from the Barrie Examiner,
...an informal survey of players practising at the Barrie Molson Centre this week revealed neck protection is not popular among this OHL team.
“I’m not for it. I’m against it,” 19-year-old forward Cory McGillis said as he and his teammates got re-acquainted with neck guards this week. They will wear them for the first time in a game tomorrow. “I haven’t worn one for five years. It’s just annoying.”
“Graduating out of ‘AAA’, I was relieved to get rid of the neck guard,” rookie forward Marcus Pepe said. “It was always a pain in the butt, and it was gross throwing on wet. I find it really uncomfortable.
“But I guess it saves lives, right?”
from the Globe and Mail,
Graeme Roustan is an admitted hockey nut who has always been on the margins of the sport, first as a kid playing on the outdoor rinks of Montreal and then as an adult running a U.S. company that builds and equips indoor ice rinks.
He also believes what sporting goods giant Nike Inc. doesn’t: That the game he loves has plenty of room to grow and produce big profits for equipment suppliers.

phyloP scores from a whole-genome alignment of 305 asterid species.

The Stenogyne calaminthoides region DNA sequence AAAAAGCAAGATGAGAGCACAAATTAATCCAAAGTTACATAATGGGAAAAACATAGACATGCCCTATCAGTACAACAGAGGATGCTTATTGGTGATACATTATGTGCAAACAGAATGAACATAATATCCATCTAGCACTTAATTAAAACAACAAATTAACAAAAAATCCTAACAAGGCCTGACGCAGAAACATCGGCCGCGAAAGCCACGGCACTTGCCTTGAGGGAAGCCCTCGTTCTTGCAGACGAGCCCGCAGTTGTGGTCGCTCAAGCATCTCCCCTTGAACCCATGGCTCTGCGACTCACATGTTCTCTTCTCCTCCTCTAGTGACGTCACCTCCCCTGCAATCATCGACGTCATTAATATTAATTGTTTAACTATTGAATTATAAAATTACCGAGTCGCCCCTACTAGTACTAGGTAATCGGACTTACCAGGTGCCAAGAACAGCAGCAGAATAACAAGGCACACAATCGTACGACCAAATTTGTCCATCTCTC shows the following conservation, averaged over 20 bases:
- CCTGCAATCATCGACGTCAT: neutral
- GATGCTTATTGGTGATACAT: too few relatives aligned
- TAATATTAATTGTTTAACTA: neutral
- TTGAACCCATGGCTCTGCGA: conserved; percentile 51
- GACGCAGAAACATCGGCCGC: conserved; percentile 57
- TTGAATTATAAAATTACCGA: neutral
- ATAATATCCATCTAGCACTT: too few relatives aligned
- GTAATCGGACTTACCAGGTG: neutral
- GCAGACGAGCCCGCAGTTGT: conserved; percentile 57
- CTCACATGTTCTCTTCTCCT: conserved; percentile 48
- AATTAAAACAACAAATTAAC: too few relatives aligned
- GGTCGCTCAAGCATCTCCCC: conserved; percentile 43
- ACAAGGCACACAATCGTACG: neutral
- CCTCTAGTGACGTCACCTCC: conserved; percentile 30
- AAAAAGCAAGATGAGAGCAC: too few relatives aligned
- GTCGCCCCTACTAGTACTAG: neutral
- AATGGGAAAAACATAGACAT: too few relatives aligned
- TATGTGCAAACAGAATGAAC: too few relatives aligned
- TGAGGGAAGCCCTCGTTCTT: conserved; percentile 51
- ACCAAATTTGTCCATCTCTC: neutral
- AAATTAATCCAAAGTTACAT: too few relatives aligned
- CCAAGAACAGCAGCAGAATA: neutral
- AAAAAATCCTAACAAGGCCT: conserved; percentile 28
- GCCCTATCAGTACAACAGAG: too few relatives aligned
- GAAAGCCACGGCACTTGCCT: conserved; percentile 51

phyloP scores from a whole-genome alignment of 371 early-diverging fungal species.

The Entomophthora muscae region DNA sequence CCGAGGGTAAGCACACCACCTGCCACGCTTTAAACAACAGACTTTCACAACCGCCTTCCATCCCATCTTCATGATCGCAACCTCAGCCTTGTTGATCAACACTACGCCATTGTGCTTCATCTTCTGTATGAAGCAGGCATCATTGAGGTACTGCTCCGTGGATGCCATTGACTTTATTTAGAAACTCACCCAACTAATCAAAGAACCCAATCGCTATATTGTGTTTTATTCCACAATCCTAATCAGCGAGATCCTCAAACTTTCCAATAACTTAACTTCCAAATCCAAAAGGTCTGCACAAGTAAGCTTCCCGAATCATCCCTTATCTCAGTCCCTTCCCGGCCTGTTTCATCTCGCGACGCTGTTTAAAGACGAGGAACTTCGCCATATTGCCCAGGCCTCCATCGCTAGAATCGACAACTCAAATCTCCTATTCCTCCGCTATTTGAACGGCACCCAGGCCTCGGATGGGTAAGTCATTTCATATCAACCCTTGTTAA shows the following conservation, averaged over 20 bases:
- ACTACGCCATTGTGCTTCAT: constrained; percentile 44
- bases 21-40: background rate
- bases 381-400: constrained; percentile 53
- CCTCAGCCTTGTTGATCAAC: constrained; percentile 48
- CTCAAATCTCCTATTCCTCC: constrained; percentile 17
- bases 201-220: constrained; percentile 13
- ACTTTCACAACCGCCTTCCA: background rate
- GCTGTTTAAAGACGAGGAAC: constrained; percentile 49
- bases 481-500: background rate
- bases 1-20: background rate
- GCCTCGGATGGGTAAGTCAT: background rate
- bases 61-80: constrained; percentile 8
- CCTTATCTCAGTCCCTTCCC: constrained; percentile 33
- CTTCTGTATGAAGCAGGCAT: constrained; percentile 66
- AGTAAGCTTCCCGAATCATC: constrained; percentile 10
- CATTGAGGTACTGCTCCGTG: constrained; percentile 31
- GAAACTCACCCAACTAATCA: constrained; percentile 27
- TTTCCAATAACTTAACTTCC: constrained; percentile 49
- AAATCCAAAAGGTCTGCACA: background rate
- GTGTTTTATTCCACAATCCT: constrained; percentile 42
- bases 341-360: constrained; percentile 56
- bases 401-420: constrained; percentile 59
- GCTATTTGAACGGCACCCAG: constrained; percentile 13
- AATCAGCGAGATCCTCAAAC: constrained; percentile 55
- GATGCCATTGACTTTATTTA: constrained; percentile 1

Now, the 47-year-old Canadian expatriate has a chance to prove it after teaming up with private equity firm Kohlberg & Co. in a $200-million (U.S.) cash deal for Nike’s hockey subsidiary.
About Kukla's Korner Hockey
Paul Kukla founded Kukla’s Korner in 2005 and the site has since become the must-read site on the ‘net for all the latest happenings around the NHL.
From breaking news to in-depth stories around the league, KK Hockey is updated with fresh stories all day long and will bring you the latest news as quickly as possible.
Email Paul anytime at firstname.lastname@example.org